Leola Hall Coggins, Superstition Mountains, Apache Junction AZ, Circa 1920, oil on canvas board, 20″ x 24″
Hall Coggins was born in San Leandro, California and studied privately with the artists William Keith and Raymond Yelland.
The step-daughter of a contractor, twenty-five year old Leola Hall saw entrepreneurial potential in the housing boom east of San Francisco Bay where many families fled after the earthquake of 1906. Between 1907 and 1912 she built dozens of Craftsman style homes in the Elmwood section of Berkeley. Though untrained in architecture, she designed the houses, purchased the land, supervised construction, and sold the homes herself. One of her last projects was the “Honeymoon Home” which she built for herself and her bridegroom, Herbert Coggins, an ornithologist and author. The press of the time referred to Hall Coggins as “the Girl Architect.” Many of her houses still survive today.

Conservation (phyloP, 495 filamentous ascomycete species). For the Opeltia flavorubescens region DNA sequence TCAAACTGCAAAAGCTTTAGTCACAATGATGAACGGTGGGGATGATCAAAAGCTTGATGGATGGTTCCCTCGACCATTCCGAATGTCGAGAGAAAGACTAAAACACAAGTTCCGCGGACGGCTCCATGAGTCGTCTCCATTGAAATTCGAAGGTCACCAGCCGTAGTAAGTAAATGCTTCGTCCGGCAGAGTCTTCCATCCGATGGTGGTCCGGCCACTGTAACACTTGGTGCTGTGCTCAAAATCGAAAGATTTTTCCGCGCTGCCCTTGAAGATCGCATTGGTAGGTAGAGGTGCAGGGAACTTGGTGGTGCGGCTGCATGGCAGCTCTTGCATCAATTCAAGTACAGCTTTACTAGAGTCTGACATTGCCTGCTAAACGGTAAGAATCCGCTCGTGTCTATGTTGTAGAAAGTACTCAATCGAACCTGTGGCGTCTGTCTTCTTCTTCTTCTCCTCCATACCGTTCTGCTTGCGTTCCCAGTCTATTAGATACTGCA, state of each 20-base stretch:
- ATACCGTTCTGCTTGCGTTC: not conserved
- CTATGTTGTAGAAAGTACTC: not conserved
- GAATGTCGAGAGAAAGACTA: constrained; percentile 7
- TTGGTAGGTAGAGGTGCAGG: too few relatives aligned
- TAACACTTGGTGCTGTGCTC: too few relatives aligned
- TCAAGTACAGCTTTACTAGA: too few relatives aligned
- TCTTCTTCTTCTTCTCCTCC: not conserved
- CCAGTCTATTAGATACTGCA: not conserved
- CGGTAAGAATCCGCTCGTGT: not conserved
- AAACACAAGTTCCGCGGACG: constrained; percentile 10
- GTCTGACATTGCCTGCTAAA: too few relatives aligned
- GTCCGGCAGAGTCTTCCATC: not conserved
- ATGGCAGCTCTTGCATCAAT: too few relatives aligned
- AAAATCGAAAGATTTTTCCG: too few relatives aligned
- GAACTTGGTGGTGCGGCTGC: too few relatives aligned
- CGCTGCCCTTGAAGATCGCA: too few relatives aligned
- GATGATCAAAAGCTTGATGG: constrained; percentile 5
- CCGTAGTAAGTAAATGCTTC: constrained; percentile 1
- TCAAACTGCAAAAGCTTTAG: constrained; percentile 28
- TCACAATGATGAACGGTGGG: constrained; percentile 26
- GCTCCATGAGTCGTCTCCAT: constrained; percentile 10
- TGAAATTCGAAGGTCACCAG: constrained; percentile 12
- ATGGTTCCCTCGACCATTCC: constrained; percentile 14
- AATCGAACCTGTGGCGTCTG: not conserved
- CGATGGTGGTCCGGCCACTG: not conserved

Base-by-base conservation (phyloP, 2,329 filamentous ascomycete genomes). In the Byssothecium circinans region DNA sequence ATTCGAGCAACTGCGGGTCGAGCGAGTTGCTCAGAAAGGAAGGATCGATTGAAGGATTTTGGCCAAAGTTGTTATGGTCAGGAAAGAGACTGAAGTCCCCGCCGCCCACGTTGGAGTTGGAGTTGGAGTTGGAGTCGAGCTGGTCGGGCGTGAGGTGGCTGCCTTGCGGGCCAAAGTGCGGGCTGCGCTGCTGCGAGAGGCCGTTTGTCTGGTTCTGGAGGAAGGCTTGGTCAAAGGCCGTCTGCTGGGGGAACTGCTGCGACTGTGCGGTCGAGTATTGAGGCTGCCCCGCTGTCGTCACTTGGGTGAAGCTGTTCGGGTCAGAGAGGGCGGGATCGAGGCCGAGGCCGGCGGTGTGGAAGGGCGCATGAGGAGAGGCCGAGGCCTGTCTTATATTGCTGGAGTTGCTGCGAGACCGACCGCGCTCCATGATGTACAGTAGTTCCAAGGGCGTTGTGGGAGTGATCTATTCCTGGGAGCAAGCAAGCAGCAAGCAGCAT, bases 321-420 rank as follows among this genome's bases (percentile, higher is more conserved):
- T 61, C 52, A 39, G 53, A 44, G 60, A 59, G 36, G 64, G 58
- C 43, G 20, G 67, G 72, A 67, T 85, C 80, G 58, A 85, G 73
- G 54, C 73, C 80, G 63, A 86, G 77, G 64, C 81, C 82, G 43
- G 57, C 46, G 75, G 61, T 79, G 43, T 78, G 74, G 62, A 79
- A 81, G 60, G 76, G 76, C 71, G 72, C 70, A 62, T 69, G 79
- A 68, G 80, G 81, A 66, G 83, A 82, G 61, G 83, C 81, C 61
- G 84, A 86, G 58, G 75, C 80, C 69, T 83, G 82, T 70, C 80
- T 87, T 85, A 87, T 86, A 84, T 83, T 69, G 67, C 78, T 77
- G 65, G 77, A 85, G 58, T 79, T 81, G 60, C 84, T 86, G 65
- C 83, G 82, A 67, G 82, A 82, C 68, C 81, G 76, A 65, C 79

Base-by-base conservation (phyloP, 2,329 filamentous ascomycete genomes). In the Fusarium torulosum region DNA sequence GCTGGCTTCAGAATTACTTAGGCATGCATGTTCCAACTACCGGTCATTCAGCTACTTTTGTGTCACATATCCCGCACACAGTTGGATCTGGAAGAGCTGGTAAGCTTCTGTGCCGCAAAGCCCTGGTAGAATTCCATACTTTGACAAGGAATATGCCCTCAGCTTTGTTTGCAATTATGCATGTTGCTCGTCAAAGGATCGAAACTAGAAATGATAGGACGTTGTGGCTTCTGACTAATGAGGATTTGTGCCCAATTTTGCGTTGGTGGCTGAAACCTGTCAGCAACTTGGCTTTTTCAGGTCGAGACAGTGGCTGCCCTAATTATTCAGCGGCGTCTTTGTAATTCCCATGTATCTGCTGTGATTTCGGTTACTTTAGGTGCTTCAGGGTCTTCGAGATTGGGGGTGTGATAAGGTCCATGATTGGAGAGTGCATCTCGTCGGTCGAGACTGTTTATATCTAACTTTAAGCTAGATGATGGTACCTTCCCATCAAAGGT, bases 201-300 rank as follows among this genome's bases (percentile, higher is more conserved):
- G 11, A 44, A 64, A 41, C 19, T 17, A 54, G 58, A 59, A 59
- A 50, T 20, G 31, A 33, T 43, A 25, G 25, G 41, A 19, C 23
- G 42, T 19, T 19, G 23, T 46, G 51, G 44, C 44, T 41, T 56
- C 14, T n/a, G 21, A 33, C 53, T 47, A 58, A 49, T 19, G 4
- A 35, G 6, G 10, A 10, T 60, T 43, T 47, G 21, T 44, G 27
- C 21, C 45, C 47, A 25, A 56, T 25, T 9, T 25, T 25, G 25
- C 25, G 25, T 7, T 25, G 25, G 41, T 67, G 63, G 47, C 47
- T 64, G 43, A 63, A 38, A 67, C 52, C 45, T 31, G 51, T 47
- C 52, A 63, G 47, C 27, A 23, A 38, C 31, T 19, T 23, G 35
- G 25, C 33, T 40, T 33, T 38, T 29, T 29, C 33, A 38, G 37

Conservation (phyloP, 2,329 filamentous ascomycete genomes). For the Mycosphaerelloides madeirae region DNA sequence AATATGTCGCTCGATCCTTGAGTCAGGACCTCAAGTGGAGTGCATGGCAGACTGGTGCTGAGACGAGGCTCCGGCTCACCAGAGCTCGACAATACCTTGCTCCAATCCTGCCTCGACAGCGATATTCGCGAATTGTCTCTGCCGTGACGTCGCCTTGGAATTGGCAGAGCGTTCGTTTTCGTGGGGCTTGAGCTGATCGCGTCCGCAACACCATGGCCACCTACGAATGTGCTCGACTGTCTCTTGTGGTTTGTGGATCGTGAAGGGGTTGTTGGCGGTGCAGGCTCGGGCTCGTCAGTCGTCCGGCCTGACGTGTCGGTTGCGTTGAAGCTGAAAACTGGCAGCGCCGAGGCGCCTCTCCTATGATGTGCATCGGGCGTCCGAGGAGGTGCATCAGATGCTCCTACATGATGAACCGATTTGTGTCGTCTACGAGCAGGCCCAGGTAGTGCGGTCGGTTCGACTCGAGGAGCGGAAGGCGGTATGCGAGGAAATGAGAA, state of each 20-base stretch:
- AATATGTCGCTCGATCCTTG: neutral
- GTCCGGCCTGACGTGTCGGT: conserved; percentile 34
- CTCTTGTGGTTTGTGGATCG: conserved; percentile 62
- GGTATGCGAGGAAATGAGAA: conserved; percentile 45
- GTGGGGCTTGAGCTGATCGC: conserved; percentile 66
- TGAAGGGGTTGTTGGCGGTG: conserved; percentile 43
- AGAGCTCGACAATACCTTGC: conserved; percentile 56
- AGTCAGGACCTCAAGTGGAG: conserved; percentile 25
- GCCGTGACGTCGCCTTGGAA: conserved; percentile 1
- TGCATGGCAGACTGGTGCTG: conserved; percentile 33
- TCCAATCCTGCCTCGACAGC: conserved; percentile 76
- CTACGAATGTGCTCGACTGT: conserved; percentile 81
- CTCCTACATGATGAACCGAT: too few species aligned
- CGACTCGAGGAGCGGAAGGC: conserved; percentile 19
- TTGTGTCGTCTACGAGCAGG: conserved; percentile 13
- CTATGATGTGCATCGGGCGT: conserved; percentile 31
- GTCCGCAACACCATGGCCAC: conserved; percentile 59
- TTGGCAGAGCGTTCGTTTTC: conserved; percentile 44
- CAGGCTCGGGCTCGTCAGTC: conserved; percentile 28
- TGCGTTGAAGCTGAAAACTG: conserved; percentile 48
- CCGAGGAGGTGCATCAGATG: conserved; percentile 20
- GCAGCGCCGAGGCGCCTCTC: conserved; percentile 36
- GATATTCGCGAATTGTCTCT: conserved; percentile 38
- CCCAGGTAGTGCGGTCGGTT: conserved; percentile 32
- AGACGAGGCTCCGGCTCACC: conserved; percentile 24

After their marriage, the Coggins owned a concrete contracting firm and a small chain of auto parts stores. Both were involved in Progressive politics, and Hall Coggins was known as an outspoken suffragist and activist. Upon her marriage, a local newspaper proclaimed: “Prominent Suffragette Victim of Cupid’s Wiles.”
Hall Coggins continued to paint throughout her short life, primarily creating detailed romantic landscapes in the style of her teachers. She also executed a few portrait commissions including those of the poet Edwin Markham, and Stanford University President, David Starr Jordan. Hall Coggins died of a heart condition before her 50th birthday.